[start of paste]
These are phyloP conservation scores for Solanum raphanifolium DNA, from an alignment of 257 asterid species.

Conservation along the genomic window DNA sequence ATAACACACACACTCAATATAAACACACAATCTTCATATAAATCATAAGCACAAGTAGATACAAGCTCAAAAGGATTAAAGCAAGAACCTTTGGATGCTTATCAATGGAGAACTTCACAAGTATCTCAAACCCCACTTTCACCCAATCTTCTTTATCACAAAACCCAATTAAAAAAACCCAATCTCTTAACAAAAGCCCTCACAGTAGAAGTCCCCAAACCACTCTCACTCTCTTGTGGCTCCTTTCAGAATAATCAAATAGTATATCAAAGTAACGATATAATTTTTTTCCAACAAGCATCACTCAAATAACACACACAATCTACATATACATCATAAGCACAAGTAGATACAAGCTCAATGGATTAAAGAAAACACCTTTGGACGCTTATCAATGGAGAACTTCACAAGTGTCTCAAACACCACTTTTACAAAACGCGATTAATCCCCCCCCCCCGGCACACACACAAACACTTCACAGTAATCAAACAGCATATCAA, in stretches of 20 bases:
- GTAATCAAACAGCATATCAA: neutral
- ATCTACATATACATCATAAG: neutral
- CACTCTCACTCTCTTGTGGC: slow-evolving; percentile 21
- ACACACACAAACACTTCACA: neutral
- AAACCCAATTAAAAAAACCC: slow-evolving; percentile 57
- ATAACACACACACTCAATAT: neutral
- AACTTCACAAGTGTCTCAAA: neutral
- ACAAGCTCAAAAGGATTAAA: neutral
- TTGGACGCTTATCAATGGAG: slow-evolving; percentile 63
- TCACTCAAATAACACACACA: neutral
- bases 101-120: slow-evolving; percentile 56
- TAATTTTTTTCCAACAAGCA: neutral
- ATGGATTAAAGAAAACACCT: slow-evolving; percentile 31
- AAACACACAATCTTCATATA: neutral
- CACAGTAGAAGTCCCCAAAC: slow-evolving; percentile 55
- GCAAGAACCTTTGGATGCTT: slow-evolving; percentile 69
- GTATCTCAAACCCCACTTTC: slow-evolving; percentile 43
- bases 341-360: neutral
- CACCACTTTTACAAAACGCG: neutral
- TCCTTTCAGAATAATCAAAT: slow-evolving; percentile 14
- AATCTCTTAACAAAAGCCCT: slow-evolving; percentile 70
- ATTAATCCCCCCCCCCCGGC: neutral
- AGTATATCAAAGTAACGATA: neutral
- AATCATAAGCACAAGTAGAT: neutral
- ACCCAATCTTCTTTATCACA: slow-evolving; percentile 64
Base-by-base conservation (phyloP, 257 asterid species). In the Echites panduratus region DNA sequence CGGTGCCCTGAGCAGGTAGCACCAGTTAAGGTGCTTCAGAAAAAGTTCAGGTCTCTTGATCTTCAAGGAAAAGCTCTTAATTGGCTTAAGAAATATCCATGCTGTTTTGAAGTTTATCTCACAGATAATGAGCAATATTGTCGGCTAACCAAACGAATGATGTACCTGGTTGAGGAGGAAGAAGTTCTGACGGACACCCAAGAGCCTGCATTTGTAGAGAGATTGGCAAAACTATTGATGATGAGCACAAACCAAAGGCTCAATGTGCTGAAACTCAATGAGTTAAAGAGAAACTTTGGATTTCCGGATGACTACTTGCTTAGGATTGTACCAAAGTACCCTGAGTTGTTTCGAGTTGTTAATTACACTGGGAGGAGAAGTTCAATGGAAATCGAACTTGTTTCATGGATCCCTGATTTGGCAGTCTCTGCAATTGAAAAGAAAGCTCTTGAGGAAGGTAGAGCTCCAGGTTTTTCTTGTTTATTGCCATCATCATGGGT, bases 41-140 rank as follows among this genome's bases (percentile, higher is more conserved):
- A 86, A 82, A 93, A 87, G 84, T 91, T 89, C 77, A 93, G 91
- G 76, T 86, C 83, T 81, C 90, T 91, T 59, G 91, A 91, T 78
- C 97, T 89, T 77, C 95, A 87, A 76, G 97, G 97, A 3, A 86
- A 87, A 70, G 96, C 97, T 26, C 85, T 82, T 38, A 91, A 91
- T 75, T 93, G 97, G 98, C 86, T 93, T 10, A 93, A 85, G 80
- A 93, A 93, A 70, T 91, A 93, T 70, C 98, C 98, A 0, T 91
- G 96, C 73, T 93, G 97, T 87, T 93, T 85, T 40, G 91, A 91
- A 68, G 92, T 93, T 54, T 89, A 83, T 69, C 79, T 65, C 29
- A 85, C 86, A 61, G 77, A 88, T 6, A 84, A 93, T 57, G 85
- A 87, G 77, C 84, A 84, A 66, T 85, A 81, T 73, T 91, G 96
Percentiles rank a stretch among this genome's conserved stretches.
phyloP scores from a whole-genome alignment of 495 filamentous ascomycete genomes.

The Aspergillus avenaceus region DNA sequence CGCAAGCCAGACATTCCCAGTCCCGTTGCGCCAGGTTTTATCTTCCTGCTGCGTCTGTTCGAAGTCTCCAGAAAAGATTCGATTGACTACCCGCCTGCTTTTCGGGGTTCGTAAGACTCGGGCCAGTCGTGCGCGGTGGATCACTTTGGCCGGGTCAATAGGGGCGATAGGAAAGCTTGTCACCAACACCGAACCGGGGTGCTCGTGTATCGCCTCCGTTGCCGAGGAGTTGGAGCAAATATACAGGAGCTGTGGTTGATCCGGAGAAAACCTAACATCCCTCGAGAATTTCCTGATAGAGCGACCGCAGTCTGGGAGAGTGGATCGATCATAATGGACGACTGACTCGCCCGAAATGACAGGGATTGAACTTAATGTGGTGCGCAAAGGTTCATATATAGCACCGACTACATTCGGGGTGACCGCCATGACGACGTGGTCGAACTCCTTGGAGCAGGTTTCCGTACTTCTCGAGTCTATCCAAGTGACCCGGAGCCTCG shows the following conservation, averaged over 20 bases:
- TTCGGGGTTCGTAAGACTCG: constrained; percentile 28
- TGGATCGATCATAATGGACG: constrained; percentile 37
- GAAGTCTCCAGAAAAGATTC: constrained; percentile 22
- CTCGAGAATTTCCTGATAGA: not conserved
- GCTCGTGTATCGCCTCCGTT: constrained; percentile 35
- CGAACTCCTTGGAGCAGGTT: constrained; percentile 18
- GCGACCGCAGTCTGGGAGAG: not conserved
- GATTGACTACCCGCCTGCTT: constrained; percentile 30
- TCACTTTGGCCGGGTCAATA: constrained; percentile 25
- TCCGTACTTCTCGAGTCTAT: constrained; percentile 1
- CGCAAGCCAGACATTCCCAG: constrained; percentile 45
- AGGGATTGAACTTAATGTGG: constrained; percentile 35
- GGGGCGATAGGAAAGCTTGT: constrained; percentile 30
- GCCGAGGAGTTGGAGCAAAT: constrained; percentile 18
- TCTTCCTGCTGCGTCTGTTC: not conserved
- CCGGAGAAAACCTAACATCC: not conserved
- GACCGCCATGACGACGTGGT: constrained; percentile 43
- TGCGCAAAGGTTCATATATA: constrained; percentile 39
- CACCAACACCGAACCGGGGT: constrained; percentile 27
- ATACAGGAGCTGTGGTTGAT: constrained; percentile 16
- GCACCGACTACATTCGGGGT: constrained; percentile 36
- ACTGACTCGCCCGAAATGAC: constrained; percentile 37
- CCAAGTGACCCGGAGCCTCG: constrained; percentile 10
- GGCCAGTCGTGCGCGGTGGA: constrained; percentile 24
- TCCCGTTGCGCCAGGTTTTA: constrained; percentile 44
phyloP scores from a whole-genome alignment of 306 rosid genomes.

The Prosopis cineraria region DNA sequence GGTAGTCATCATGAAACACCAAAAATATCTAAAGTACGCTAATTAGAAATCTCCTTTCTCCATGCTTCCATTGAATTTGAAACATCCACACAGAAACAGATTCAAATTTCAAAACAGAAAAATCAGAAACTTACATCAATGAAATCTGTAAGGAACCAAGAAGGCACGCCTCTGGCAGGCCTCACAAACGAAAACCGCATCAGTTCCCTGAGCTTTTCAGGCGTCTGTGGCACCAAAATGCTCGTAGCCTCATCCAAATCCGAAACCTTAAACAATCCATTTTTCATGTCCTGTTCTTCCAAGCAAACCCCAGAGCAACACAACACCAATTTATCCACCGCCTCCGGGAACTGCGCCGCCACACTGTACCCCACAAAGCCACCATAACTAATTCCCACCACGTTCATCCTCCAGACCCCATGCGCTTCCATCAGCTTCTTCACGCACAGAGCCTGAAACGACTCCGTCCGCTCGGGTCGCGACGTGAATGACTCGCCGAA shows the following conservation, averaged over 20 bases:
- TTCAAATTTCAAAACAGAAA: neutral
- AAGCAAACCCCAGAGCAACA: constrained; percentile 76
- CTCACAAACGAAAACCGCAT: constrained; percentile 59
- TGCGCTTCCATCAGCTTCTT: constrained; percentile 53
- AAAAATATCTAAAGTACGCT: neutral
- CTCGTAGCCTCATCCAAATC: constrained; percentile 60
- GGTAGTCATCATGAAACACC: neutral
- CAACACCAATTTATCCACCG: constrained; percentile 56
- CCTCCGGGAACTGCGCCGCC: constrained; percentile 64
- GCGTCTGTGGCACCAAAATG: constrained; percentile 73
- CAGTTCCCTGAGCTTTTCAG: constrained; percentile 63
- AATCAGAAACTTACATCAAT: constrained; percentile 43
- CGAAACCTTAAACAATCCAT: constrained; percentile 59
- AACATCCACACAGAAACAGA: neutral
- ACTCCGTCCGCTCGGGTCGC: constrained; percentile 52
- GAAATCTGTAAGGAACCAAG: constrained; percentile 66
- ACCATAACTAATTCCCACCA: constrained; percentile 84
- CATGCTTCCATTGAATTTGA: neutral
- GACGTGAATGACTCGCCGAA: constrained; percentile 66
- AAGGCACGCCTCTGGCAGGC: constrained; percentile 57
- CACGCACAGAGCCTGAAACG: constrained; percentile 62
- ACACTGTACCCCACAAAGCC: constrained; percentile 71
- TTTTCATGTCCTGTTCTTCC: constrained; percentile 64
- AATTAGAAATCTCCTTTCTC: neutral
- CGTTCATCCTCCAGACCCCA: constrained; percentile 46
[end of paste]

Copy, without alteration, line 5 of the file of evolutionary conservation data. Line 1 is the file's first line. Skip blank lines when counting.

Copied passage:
- CACTCTCACTCTCTTGTGGC: slow-evolving; percentile 21